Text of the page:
When you have adopted a furry friend, your life changes completely. You’re now a new parent, with all the responsibilities that a parent could imagine. Potty training, leash training, gaining their trust, and establishing yourself as the authority figure. It’s a lot of work, but also a lot of satisfaction – after all, you have a brand new addition to your family!
A new addition to the family that loves to go with you wherever you go – a lot of new doggie parents agree that leaving their dogs at home only happens when it’s absolutely necessary. Because more and more pets end up being taken on family adventures and outings, more and more places are starting to welcome these four-legged companions. Restaurants, shops, parks, and all sorts of venues are becoming dog friendly.
A lot of pet stores are also quick to pick up on the new movement (especially when it comes to trendy places for dogs of millennials and a growing number of gen-z adults). With the skyrocketing prices of housing and general costs of living, a lot of young people simply put off having kids. In San Francisco, there are more dogs in the city than kids under 18 – a statistic that is becoming all too familiar in bigger cities all over the US and the world.
Pet stores have become specialty stores where you can find the best dog food for Huskies, Corgis, British Bulldogs – as well as educational toys that a Montessori school wouldn’t be ashamed of. We think this is great! There is so much love and care we can share with our dogs that it’s only natural that man’s best friend becomes an economic purchasing power to be reckoned with.
But what about keeping them safe? We have seen a lot of dogs at various music festivals in the summer, and we were asked a lot of questions about whether it’s a good idea to take a dog along when we go to an outdoor concert. Let’s find out:
Certified service dogs often go where other dogs can’t’ – this is because they have been properly selected, trained, and their behavior is very predictable. It’s their job to be there. They are there because their owners really need them – whether they are visually impaired or at risk of a seizure or have diabetes. These dogs are pros, but we have to remember one thing – they aren’t there for entertainment purposes. A dog probably won’t enjoy your favorite band as much as you, no matter if you guys understand each other and are total soulmates.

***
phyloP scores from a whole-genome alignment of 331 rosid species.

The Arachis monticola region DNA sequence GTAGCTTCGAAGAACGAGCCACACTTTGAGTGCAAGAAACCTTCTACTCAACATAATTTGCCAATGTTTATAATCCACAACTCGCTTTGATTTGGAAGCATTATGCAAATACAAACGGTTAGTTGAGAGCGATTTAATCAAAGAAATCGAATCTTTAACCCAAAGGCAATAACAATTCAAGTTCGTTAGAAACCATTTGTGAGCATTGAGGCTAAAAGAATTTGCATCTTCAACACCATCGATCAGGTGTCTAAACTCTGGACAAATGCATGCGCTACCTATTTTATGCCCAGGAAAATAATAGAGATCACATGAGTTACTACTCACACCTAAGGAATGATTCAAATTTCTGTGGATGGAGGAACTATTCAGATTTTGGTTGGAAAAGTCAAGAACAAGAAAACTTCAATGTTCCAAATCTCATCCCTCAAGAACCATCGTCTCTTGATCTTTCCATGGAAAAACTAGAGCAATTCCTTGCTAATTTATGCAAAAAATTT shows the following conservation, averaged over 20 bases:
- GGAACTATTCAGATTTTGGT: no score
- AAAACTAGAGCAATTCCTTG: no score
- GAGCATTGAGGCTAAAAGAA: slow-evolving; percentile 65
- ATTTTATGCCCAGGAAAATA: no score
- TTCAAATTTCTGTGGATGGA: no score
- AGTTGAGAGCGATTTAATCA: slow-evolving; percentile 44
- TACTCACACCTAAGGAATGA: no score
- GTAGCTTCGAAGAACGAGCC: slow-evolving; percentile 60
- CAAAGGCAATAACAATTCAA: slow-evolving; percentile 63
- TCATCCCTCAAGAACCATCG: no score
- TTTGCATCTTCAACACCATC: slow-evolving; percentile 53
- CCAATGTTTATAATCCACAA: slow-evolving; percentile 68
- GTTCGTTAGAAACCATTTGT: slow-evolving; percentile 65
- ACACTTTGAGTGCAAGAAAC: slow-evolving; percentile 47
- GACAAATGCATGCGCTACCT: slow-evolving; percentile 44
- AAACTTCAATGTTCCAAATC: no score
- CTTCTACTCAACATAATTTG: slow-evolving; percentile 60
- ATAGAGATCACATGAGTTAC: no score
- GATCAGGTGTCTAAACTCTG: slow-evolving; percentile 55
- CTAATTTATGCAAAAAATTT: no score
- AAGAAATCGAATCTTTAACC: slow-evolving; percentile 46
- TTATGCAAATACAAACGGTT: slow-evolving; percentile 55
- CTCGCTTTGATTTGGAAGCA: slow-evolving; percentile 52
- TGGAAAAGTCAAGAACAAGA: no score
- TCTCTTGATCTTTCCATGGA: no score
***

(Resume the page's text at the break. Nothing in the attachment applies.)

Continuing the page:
Having said that, dogs CAN enjoy various music events – just not for the music. Read on to see what you can do to get everyone to have fun:
Social Training and Stressful Situations
There are a lot of types of music festivals. The types that you should generally avoid (and ones that are not likely to allow dogs in the first place) are the ultra-crowded ones at music venues that take place at smaller amphitheaters, where although there usually is a
“Grass area” in the back, there isn’t much private space and room to get away in case someone starts feeling anxious. These music venues are often equipped with huge sound systems and you’ll be struggling to hear anything, even if you’re in the back.
Remember that your dog’s hearing is so much more sensitive than ours. They can hear sounds better, from further away, and they hear a wider frequency of sounds than we do. If they are bombarded by loudspeakers without the possibility of taking a rest, they will become stressed and quite possibly also be in pain. Make sure there’s a quiet place you can get away at the venue you are going to.
Poo patrol – One of the most important health and safety issues when going anywhere with your four-legged companion is poo. You are probably armed with baggies and other poo related cleaning paraphernalia, but you have to make sure that the place you are going to is equipped to deal with it. If you are sitting next to a family with kids, or a bunch of humans just trying to relax – they might react with hateful glares if your dog does the deed right in front of their blanket. If it’s a #1, then you won’t be able to clean it up, and your neighbors will be forced to avoid the “pee spot” when they shift their gear and blankets. Make sure you can “take your dog for a walk” in a designated or a more remote area, and do it fairly often.
Crowds – Even if your dog is very calm and has a “chill personality”, you should abstain from taking them to a sold-out event that is bound to have people struggling to find a space for themselves. Your puppy might come home with some trauma if they’re exposed to this kind of a mosh pit.
Temperature – Dogs get stressed by temperature, as do humans. This might add to an already stressful situation for them, so make sure that the festivals you choose to take them to aren’t in the middle of a heatwave.
Conclusion and Lessons Learned
Take your dog to festivals! But make sure it’s safe for them. We don’t want to discourage you, just keep in mind that dogs are very social beings – they’ll enjoy any event where they feel that they can be with you and feel safe.
If it’s a huge festival that includes some camping, relaxed wandering in and out of the scene area, and not in the hottest months of the year – it sounds absolutely perfect!